There’s nothing that can ruin a year quite like a global pandemic. 2020 was hard for pretty much everyone. Millions of people around the world were locked down, and every day slowly became the same, spent either working from home or being unable to work at all. As you could expect, a lot of people struggled to stay positive without the usual sparks of joy that we are used to: success in our careers, seeing friends, eating at restaurants, and even so much as going outside. Everything came to a standstill. Life for many, myself included, felt like it had lost its colour, with many people’s mental health plummeting.
Pixar’s Soul, which was released on Disney+ on Christmas Day, is a hopeful antidote to this feeling of despair as we enter a fresh new year.
It centres around Joe, a disillusioned NYC music teacher who is bored by his job teaching middle schoolers how to not be terrible at playing instruments, and dreams of being a “proper” jazz pianist. One day, he gets a shot at his dream gig, but abruptly dies after not paying attention to where he was walking (quite macabre for a Disney property), falling down a manhole as he excitedly talks on the phone. He finds himself on the conveyor belt to the ‘Great Beyond’ but escapes and ends up in the ‘Great Before’ – snappily rebranded as the ‘You Seminar.’ There he finds the souls of all the proto-people about to be born, and sees how they’re built into a person, being given personality traits and passions. While trying desperately to get back to Earth and his body so that he can make it to his dream gig, he meets ‘22’, a soul who really doesn’t want to be born and experience the trials and tribulations of life on planet Earth. Every soul goes through a process to find their “spark”, which allows them to enter Earth and be born, but 22, not interested in anything, fears that she will never find something that she thinks is worth living for.
A series of classic Pixar mishaps lead to 22 being thrust into life, but in Joe’s body, while Joe accompanies her in the body of an unfortunate cat who got in the way. 22, initially terrified and overwhelmed by the slurry of sensory stimuli thrown her way, slowly grows to love being alive. She cherishes her first tastes of delicious foods (pizza is good enough to make anyone want to stay, right?), listening to jazz music, and crucially, the simple things in life, like watching a sycamore seed drift slowly to the pavement on a cool autumn day, twirling blissfully in the golden New York evening sunlight. She realises her “spark” is just the excitement to live and exist in the world around her, and to experience everything to its fullest, even if Joe always thought it was mundane.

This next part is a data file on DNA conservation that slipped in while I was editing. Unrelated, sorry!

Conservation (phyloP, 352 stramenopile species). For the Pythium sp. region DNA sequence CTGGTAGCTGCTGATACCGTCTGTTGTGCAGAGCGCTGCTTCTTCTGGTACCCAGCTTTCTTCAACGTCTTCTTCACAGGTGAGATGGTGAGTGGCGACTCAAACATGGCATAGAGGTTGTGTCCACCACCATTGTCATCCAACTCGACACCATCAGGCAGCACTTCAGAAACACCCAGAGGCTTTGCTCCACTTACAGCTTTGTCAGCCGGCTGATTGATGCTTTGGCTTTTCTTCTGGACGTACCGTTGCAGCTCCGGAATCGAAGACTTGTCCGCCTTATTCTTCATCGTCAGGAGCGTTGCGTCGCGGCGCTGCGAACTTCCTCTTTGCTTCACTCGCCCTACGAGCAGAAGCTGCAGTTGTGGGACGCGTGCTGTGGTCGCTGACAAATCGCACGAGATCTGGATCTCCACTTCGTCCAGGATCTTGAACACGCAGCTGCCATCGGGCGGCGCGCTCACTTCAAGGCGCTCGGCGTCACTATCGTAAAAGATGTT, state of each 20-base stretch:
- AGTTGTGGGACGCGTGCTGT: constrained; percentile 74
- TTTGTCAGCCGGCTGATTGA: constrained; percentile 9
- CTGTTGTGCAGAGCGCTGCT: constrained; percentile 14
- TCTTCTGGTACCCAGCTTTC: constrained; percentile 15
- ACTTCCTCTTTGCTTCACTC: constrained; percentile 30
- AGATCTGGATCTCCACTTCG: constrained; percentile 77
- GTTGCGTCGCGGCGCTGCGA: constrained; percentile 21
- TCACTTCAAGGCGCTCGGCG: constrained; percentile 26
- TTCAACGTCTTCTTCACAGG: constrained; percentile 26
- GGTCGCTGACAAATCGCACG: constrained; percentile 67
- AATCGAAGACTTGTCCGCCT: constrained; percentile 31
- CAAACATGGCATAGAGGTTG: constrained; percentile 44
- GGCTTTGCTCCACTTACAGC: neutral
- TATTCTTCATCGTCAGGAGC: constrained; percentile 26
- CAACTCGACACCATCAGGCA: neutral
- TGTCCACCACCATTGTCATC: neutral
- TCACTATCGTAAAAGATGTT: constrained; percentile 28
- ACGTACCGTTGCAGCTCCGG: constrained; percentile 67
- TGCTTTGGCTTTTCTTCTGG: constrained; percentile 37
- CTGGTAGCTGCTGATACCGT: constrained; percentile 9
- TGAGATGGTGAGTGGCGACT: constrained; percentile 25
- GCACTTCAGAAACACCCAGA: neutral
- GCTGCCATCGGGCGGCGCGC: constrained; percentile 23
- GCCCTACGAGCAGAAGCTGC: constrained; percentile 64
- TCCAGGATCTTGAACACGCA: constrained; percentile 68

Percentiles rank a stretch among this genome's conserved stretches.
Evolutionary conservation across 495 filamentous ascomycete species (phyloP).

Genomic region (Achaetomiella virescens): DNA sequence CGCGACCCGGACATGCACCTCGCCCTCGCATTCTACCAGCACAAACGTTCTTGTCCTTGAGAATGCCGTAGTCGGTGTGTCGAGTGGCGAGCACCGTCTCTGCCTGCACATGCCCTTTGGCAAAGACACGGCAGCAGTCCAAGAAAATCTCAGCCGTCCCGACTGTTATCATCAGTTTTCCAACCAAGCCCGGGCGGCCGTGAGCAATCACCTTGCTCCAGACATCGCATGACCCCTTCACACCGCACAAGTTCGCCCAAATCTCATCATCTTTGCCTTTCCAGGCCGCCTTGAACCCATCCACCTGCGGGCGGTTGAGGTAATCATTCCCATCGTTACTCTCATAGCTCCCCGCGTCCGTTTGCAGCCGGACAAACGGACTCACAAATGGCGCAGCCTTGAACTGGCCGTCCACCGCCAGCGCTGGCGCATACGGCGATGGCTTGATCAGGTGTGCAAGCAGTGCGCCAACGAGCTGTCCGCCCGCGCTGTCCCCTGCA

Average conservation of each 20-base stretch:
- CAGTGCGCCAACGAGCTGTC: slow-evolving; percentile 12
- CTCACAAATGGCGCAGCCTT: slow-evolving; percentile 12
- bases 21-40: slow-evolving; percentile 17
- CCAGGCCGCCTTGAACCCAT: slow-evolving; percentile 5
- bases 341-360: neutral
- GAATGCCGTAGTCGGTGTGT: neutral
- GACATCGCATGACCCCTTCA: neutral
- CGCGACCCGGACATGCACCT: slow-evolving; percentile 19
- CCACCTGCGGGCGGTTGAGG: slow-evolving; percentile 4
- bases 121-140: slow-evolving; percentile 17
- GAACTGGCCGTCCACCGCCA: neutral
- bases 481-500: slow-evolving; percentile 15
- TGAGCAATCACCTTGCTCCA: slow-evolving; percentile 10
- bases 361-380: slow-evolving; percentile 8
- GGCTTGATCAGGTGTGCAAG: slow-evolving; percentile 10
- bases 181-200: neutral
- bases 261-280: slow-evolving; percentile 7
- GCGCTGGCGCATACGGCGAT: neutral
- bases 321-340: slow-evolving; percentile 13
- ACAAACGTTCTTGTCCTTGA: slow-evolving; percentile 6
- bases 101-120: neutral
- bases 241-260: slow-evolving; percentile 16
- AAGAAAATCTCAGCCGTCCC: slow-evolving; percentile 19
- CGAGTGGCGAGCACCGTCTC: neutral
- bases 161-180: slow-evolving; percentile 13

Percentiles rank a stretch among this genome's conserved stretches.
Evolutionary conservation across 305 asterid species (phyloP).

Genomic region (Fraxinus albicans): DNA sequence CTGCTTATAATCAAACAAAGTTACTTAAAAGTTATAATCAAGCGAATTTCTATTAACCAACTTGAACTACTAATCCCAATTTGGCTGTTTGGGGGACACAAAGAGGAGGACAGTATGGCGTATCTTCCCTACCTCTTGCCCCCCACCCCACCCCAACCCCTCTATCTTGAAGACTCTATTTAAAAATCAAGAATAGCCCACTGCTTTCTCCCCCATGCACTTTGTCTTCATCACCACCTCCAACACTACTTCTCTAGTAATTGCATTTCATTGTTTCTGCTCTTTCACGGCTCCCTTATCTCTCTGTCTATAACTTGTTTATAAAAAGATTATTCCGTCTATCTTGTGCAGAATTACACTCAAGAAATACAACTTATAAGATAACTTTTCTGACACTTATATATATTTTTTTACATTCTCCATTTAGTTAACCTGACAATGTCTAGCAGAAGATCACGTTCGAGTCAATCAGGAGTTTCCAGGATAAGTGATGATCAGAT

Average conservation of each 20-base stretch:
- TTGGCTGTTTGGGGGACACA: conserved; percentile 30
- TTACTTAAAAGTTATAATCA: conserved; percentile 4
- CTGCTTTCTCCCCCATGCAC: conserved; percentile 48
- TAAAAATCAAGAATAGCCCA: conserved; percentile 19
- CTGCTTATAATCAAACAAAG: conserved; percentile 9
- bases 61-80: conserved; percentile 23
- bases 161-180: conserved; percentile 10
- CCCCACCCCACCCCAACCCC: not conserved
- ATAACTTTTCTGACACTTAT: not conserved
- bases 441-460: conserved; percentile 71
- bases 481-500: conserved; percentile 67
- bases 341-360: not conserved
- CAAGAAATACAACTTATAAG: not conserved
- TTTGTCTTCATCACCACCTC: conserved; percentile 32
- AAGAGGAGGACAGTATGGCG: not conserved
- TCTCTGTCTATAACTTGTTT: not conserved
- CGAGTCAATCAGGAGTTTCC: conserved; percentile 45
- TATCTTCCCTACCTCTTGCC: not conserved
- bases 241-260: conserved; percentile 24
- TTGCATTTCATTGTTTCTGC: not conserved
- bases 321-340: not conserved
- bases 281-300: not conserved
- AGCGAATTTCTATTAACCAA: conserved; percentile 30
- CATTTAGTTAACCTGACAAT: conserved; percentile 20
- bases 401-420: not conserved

It’s a film about appreciating the little things, which in a year where the only things left are the little things, is exactly what we need to switch our perspective on life. Joe had grown blind to the beauty of the everyday, constantly chasing the one thing that he thought would make him happy, and neglecting everything else, even the woman he loved. He was living to get his dream job, and hated the grind of the day-to-day, ignoring the nuggets of hope tucked away in between.
That exact feeling pervaded 2020 for the majority of people. It was a year of purgatory. The everyday became so much more of a grind, an endless year of lunch-break-weekends, with dream jobs and long-awaited trips being so far out of reach that it felt hopeless. Through 22’s eyes, we see her fresh wonder at the things we’ve forgotten can be beautiful. Life isn’t only meaningful if we’re progressing in material ways like our careers or our bank accounts. It’s meaningful in warm hugs between loved ones, the smooth rich taste of a hot chocolate, laughing at a friend’s joke, the sound of a new favourite song, the soft touch of a cat’s fur.
In the days since watching Soul, I’ve paid more attention to the glimmers of hope around me. I’ve tried to live each day hour-by-hour, in a new world where long-term thinking is impossible. While it’s looking like our current situation might not change for a little while, we can always change the way we see the world around us. Soul teaches us to savour every little pleasure that comes our way, and to be mindful of the beauty already in our lives. A simple yet achievable goal like that is exactly what we all need to get us through the next 12 months of the unknown, and to keep us hopeful for freedom to come.